Called to Be Light in the Darkness

Candle light

(Sermon for the Second Sunday after the Epiphany A, January 15, 2017 + Commemoration of Rev. Dr. Martin Luther King, Jr.  Based on John 1:29-42 and Isaiah 49:1-7 )

     Our sons, Peter and David, just moved into their dorm room yesterday afternoon. Of course, we’ll miss having them at home, but since they’re right here in town, I’m sure they’ll be home to raid the refrigerator once in a while…and we’ll probably hold the door open for them while they do so!… Last year turned out to be an interesting year, as both our boys decided they wanted to transfer back to northwest colleges and then both ended up at the same school!… As I watched them set out on their new adventure, I couldn’t help wonder whether their experience would be different this time…. While attending colleges out of state, both of them at different times have commented on the shallowness of campus culture, where it seems like most students just want to get drunk and have sex. When our sons talked about this, I could tell by their tone of voice that they were disgusted by this behavior and felt contempt for those who engaged in it. When I suggested that maybe those students are just experimenting with their new freedom and that they, like most people, probably also have a good side, my sons looked rather skeptical…. On the one hand, as a parent, I have to confess there’s a part of me that’s relieved that Peter and David recognize this behavior as shallow and don’t want any part of it. Yet on the other hand, as a follower of Christ and a pastor, I also have to say I’m rather troubled by the idea of completely rejecting people based on the “sins of their youth….” I’d be willing to bet that many of those young adults who are cutting loose with alcohol, drugs, and sex are trying to fill a void: There’s an aching emptiness somewhere deep inside them, and the fleeting high they get from partying distracts them and gives them temporary relief from uncertainty about their identity and fear about the future. And, really, who can blame them?! With so much violence and uncertainty in our world today, especially with the specter of climate change rearing its ugly head, it seems our younger generations have every right to fear the future!…

     Most of us here today are old enough to have lived through the storm and stress of young adulthood, and so we can empathize with this search for identity and the distractions and temptations that go with it…. In fact, if we’re honest with ourselves, many of us will admit that we’re still searching for the identity that gives meaning and purpose to our lives, and we’re still dealing with distractions and temptations that get in our way, even though they may look different than the ones we faced in our twenties!…. Our deep spiritual hunger is one of the key reasons we’re here in worship today!… Of course, the search for identity and meaning isn’t a new phenomenon. For thousands of years, human beings have been trying to make sense of our short time on this earth. In their search for meaning and purpose, many have turned to religion, because religion at its best seeks to connect us: It connects us with our Creator, with our fellow creatures, and with all creation. In fact, the word “religion” comes from the Latin prefix “re-,” meaning “again,” and the root “ligio,” which we find in our word “ligament”; so, religion, then, is a way for us to “reconnect” with the Source and End of life. Personally, I like the idea of our connection with God being like a ligament, because a ligament is strong, yet flexible. It can take a lot of wear and tear, which is good, because the journey of faith isn’t always easy…. It’s good to know that in those times when our relationship with God becomes strained or even broken, there’s always the possibility of “re-ligio,” or reconnecting.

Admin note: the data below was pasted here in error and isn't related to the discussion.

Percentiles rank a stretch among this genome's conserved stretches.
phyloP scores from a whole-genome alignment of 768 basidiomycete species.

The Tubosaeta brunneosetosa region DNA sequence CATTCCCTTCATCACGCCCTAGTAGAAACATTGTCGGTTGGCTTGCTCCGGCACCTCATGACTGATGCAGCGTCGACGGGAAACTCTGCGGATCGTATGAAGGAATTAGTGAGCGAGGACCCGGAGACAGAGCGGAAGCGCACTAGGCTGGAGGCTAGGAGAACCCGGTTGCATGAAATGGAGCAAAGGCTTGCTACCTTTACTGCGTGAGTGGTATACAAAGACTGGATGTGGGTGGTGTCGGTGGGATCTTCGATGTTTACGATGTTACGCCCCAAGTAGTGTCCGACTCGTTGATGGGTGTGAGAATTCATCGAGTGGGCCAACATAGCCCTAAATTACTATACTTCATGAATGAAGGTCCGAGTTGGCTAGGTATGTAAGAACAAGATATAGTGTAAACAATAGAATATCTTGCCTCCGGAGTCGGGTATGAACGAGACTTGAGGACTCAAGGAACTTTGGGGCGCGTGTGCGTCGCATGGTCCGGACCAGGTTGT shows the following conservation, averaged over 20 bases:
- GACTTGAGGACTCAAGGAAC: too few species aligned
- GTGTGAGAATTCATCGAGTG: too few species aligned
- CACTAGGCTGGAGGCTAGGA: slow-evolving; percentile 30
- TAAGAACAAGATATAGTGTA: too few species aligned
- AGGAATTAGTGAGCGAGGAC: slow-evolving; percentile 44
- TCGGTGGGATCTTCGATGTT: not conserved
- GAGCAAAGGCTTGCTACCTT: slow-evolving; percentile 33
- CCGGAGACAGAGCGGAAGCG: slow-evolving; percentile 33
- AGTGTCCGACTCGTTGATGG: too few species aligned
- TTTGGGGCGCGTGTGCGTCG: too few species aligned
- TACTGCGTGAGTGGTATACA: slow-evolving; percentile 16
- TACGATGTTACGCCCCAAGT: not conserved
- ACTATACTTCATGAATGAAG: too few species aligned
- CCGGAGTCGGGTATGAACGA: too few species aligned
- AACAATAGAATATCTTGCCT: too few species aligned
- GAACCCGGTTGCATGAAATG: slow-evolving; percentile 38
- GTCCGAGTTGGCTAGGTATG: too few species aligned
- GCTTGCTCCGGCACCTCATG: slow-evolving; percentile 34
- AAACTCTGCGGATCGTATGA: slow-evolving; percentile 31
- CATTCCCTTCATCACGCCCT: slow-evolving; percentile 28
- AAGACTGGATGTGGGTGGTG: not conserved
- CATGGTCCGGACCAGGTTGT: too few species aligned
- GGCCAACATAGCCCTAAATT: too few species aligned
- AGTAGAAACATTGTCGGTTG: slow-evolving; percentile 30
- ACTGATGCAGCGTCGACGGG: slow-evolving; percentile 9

Throughout history, religion has offered human beings many paths for reconnecting, but all of these paths involve hanging out in the presence of God. We see this in our gospel lesson for today, where the disciples of John the Baptist have been spending time listening, praying, and learning the ways of God. When John points them to the One who is greater than himself and who is, therefore, closer to God, two of his pupils just have to go and see for themselves. They begin following Jesus, and as soon as he realizes someone’s following him, he turns and asks them, “What are you looking for?…”[1] My friends, it’s no accident that these are the first words out of Jesus’ mouth in the gospel of John: “What are you looking for?…” Jesus seems to know instinctively that these two men are on a spiritual quest for identity and meaning. The answer they give shows their hunger for a deeper connection with the God Jesus has come to reveal: “Rabbi, where are you staying?”[2] By calling Jesus “Rabbi,” they let Jesus know they regard him as their teacher, and by asking where he’s staying, they seem to be fishing for an invitation to hang out and learn from him!… Of course, Jesus is only too happy to take the bait, and he invites them to “come and see”[3] not only the digs where he’s staying, but more importantly, to “come and see” what God is all about! So, Andrew and the other disciple spend the day hanging out with Jesus, learning from him, and, no doubt, breaking bread with him…. By the next day, Andrew is so convinced that he’s found the Messiah, the Chosen One of God, that he brings his brother, Simon, to meet Jesus, who takes one look at Simon and immediately dubs his new acquaintance, “Peter….”[4] The gospel writer John doesn’t explain this, but Jesus’ renaming of Simon is significant, because in the Bible whenever someone gets a new name or a nickname it signifies a change in their identity and purpose: In giving Simon the name “Peter,” which means “rock,” Jesus is signaling that God sees the potential that lies within Simon and has big plans for this newcomer to the faith…. You and I, who know the rest of the story, know that it took Peter a lifetime to live into and to live up to his new name, but by the grace of God, he was eventually able to overcome his fear and become a compassionate and courageous witness to the gospel. In spite of having been a stumbling block at many points on Jesus’ journey toward Jerusalem, Peter eventually become the rock on which Christ built his church….